North drawing room: once the withdrawing room it later served as a reception room; set of chairs dated 1670-80 known as the dolphin suite; ivory cabinet of c1660; Indian 1650s floor carpet; early 18th century Mortlake tapestries.
Long gallery: panelling of late 1630s; lacquer cabinet; portraits of Charles I and II.
Green closet: dates from Charles Iís reign; painted ceiling by Franz Cleyn; collection of miniatures (one of Elizabeth I) and small Ďcabinetí paintings; 17th century furniture.
Library closet and library: collection of books; mid 18th century library steps; engravings and prints; 17th century plan of the house.
Antechamber to Queenís bedchamber: decorated for Charles IIís consortís visit; blue damask hangings embroidered with gold thread; simulated olivewood graining; lacquer cabinet; English japanned chairs.
Queenís bedchamber: where official visitors came to conduct business; parquetry floor; fireplace with silver-mounted ash pan and fire irons; became a drawing room in the 1730s; tapestries; gilt pier-tables and glasses; fruitwood furniture.
Queenís closet: served as the final state room; most of original decorations and furniture intact; sleeping chair; decorated fireplace; ceiling painting by Antonio Verrio.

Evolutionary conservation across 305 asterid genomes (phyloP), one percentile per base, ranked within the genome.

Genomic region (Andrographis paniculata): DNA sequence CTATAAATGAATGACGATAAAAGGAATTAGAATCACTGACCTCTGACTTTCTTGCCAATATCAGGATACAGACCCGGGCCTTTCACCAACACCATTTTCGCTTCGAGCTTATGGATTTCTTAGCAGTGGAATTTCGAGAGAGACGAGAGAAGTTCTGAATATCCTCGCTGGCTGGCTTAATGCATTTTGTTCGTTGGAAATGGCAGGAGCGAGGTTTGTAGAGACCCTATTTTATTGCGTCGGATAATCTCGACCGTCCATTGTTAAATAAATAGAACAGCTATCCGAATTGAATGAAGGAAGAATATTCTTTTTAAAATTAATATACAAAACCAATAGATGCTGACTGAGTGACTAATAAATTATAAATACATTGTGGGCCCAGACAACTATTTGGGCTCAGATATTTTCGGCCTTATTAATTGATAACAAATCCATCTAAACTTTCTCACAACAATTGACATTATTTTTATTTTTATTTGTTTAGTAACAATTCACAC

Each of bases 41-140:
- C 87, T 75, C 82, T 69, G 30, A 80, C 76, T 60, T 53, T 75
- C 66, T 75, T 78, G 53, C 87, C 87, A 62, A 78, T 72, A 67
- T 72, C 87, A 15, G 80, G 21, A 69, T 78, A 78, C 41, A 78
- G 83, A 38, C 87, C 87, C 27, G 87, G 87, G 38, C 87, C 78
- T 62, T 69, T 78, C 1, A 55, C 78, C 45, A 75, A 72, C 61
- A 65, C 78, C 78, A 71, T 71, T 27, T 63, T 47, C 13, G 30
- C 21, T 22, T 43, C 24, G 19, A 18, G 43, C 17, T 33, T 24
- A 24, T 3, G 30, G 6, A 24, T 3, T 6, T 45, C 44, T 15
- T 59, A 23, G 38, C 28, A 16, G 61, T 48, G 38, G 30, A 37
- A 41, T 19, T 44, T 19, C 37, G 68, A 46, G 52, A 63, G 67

Duchessís private closet: original teapot; Javanese lacquer table; 16th century Venetian paintings; set of English lacquer chairs of 1675.
White closet: painted decoration and hangings; used by the duchess to entertain private guests; 1675 walnut English desk; painted ceiling by Antonio Verrio.
Volury: birdcages in the window bay in the 17th century gave the room its name; 4th earlís pier tables and glasses; 17th century Flemish tapestries.
Withdrawing room: Antwerp cabinet made of ebony inlaid with tortoise shell; pier table; candle stands.
Marble dining room: parquetry floor; leather wall-hangings.
Dukeís dressing room: Dutch ebony cabinet; ebonised stands, table and wall mirror; three biblical paintings.
Duchessís bedchamber: maritime paintings; bed is modern reconstruction of 17th century one; ebony and silver-mounted mirror.
Dukeís closet: overmantel by Thomas Wyck; Dutch writing desk of c1675.
Gentlemenís dining room and back parlour: originally used by upper servants; furnished with various pieces of furniture; family portraits.
Buttery: used to store linen, plate and glasses.
Basement: kitchen fitted out in late 19th century style; 18th century model range and stove; 86 cooking pans and utensils; Duchessís bathroom with original marble floor.

Essential Information

Ham House
Ham
Richmond-upon-Thames
Tel. 020 8940 1950
Garden tours 2nd and 3rd Wednesdays
Program of events; shop; cafe
Located on the south bank of the Thames, west of the A307 between Richmond and Kingston; Thames path passes main entrance; seasonal ferry from Twickenham; bus to within 10 minute walk; parking 400 yards.
Open: house 3rd week March-end Oct, Mon, Tue, Wed, and weekends, 1-5pm; garden all year from 11am-6pm, same days; cafe weekends only Jan-mid March and Nov-mid Dec, otherwise same as house; for full details check the National Trust website.

Note: Unfortunately we cannot show you any interior photos as the National Trust does not allow them to be taken.